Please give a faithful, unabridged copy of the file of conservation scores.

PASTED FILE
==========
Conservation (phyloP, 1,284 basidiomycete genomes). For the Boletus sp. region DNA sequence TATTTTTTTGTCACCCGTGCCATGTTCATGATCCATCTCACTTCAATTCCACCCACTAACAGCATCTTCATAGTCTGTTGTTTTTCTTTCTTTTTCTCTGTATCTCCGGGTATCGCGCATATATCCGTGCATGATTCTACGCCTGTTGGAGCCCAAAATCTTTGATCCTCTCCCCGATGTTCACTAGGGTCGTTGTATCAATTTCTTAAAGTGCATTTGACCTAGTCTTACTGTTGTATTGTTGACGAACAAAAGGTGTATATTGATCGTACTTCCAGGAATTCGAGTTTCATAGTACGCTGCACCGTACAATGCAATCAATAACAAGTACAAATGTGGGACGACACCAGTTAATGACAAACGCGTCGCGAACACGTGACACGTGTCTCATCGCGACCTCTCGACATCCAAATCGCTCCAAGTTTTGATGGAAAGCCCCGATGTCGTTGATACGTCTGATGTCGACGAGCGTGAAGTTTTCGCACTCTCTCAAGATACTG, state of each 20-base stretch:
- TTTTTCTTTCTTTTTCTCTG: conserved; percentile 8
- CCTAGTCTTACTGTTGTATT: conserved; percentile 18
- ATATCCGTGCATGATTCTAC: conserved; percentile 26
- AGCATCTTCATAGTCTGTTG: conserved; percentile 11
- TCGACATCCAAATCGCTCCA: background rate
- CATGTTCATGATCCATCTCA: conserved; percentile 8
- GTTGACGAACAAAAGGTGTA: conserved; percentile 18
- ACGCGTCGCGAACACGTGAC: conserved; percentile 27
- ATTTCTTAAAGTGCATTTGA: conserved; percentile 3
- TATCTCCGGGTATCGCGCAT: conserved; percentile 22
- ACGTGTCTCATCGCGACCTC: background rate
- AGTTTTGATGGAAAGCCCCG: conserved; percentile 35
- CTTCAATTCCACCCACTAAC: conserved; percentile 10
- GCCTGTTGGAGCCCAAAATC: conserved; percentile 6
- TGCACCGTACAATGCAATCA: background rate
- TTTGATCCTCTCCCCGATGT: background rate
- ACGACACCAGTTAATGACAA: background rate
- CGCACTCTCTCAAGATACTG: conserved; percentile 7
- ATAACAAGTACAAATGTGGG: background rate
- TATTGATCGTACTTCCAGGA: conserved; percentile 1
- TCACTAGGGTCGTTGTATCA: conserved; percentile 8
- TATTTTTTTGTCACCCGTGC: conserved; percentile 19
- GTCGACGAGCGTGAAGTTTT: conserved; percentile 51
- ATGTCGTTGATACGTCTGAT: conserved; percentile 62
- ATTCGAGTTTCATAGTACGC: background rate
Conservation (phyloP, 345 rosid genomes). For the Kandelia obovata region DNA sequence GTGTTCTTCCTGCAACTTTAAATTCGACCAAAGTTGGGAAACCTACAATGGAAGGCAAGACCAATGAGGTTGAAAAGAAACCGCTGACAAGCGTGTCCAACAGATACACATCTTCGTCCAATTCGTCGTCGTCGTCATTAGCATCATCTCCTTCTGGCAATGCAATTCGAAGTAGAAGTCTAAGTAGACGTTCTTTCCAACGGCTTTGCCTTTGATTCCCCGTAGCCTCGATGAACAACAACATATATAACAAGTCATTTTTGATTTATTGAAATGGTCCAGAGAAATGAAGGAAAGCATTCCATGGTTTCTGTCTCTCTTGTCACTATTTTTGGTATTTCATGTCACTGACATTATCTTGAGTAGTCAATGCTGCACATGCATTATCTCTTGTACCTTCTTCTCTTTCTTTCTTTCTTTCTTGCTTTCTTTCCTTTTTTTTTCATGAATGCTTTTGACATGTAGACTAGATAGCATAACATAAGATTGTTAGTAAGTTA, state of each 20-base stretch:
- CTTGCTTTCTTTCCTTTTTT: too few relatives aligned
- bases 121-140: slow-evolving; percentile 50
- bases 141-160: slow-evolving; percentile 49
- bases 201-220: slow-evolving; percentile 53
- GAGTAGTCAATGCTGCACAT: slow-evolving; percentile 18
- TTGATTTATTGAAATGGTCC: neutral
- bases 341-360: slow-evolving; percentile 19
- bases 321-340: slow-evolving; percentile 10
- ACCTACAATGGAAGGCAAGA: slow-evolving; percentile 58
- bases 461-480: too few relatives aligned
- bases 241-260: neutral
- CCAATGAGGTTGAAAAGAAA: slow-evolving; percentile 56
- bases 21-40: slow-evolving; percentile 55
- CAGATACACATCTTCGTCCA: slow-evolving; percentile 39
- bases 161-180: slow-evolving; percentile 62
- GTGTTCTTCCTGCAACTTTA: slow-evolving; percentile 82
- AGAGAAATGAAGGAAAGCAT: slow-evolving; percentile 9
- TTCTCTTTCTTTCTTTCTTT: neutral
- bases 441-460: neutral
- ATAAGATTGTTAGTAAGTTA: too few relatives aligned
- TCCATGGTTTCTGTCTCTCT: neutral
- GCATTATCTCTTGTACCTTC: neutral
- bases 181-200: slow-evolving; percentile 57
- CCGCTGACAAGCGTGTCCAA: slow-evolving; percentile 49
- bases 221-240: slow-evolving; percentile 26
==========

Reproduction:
Conservation (phyloP, 1,284 basidiomycete genomes). For the Boletus sp. region DNA sequence TATTTTTTTGTCACCCGTGCCATGTTCATGATCCATCTCACTTCAATTCCACCCACTAACAGCATCTTCATAGTCTGTTGTTTTTCTTTCTTTTTCTCTGTATCTCCGGGTATCGCGCATATATCCGTGCATGATTCTACGCCTGTTGGAGCCCAAAATCTTTGATCCTCTCCCCGATGTTCACTAGGGTCGTTGTATCAATTTCTTAAAGTGCATTTGACCTAGTCTTACTGTTGTATTGTTGACGAACAAAAGGTGTATATTGATCGTACTTCCAGGAATTCGAGTTTCATAGTACGCTGCACCGTACAATGCAATCAATAACAAGTACAAATGTGGGACGACACCAGTTAATGACAAACGCGTCGCGAACACGTGACACGTGTCTCATCGCGACCTCTCGACATCCAAATCGCTCCAAGTTTTGATGGAAAGCCCCGATGTCGTTGATACGTCTGATGTCGACGAGCGTGAAGTTTTCGCACTCTCTCAAGATACTG, state of each 20-base stretch:
- TTTTTCTTTCTTTTTCTCTG: conserved; percentile 8
- CCTAGTCTTACTGTTGTATT: conserved; percentile 18
- ATATCCGTGCATGATTCTAC: conserved; percentile 26
- AGCATCTTCATAGTCTGTTG: conserved; percentile 11
- TCGACATCCAAATCGCTCCA: background rate
- CATGTTCATGATCCATCTCA: conserved; percentile 8
- GTTGACGAACAAAAGGTGTA: conserved; percentile 18
- ACGCGTCGCGAACACGTGAC: conserved; percentile 27
- ATTTCTTAAAGTGCATTTGA: conserved; percentile 3
- TATCTCCGGGTATCGCGCAT: conserved; percentile 22
- ACGTGTCTCATCGCGACCTC: background rate
- AGTTTTGATGGAAAGCCCCG: conserved; percentile 35
- CTTCAATTCCACCCACTAAC: conserved; percentile 10
- GCCTGTTGGAGCCCAAAATC: conserved; percentile 6
- TGCACCGTACAATGCAATCA: background rate
- TTTGATCCTCTCCCCGATGT: background rate
- ACGACACCAGTTAATGACAA: background rate
- CGCACTCTCTCAAGATACTG: conserved; percentile 7
- ATAACAAGTACAAATGTGGG: background rate
- TATTGATCGTACTTCCAGGA: conserved; percentile 1
- TCACTAGGGTCGTTGTATCA: conserved; percentile 8
- TATTTTTTTGTCACCCGTGC: conserved; percentile 19
- GTCGACGAGCGTGAAGTTTT: conserved; percentile 51
- ATGTCGTTGATACGTCTGAT: conserved; percentile 62
- ATTCGAGTTTCATAGTACGC: background rate
Conservation (phyloP, 345 rosid genomes). For the Kandelia obovata region DNA sequence GTGTTCTTCCTGCAACTTTAAATTCGACCAAAGTTGGGAAACCTACAATGGAAGGCAAGACCAATGAGGTTGAAAAGAAACCGCTGACAAGCGTGTCCAACAGATACACATCTTCGTCCAATTCGTCGTCGTCGTCATTAGCATCATCTCCTTCTGGCAATGCAATTCGAAGTAGAAGTCTAAGTAGACGTTCTTTCCAACGGCTTTGCCTTTGATTCCCCGTAGCCTCGATGAACAACAACATATATAACAAGTCATTTTTGATTTATTGAAATGGTCCAGAGAAATGAAGGAAAGCATTCCATGGTTTCTGTCTCTCTTGTCACTATTTTTGGTATTTCATGTCACTGACATTATCTTGAGTAGTCAATGCTGCACATGCATTATCTCTTGTACCTTCTTCTCTTTCTTTCTTTCTTTCTTGCTTTCTTTCCTTTTTTTTTCATGAATGCTTTTGACATGTAGACTAGATAGCATAACATAAGATTGTTAGTAAGTTA, state of each 20-base stretch:
- CTTGCTTTCTTTCCTTTTTT: too few relatives aligned
- bases 121-140: slow-evolving; percentile 50
- bases 141-160: slow-evolving; percentile 49
- bases 201-220: slow-evolving; percentile 53
- GAGTAGTCAATGCTGCACAT: slow-evolving; percentile 18
- TTGATTTATTGAAATGGTCC: neutral
- bases 341-360: slow-evolving; percentile 19
- bases 321-340: slow-evolving; percentile 10
- ACCTACAATGGAAGGCAAGA: slow-evolving; percentile 58
- bases 461-480: too few relatives aligned
- bases 241-260: neutral
- CCAATGAGGTTGAAAAGAAA: slow-evolving; percentile 56
- bases 21-40: slow-evolving; percentile 55
- CAGATACACATCTTCGTCCA: slow-evolving; percentile 39
- bases 161-180: slow-evolving; percentile 62
- GTGTTCTTCCTGCAACTTTA: slow-evolving; percentile 82
- AGAGAAATGAAGGAAAGCAT: slow-evolving; percentile 9
- TTCTCTTTCTTTCTTTCTTT: neutral
- bases 441-460: neutral
- ATAAGATTGTTAGTAAGTTA: too few relatives aligned
- TCCATGGTTTCTGTCTCTCT: neutral
- GCATTATCTCTTGTACCTTC: neutral
- bases 181-200: slow-evolving; percentile 57
- CCGCTGACAAGCGTGTCCAA: slow-evolving; percentile 49
- bases 221-240: slow-evolving; percentile 26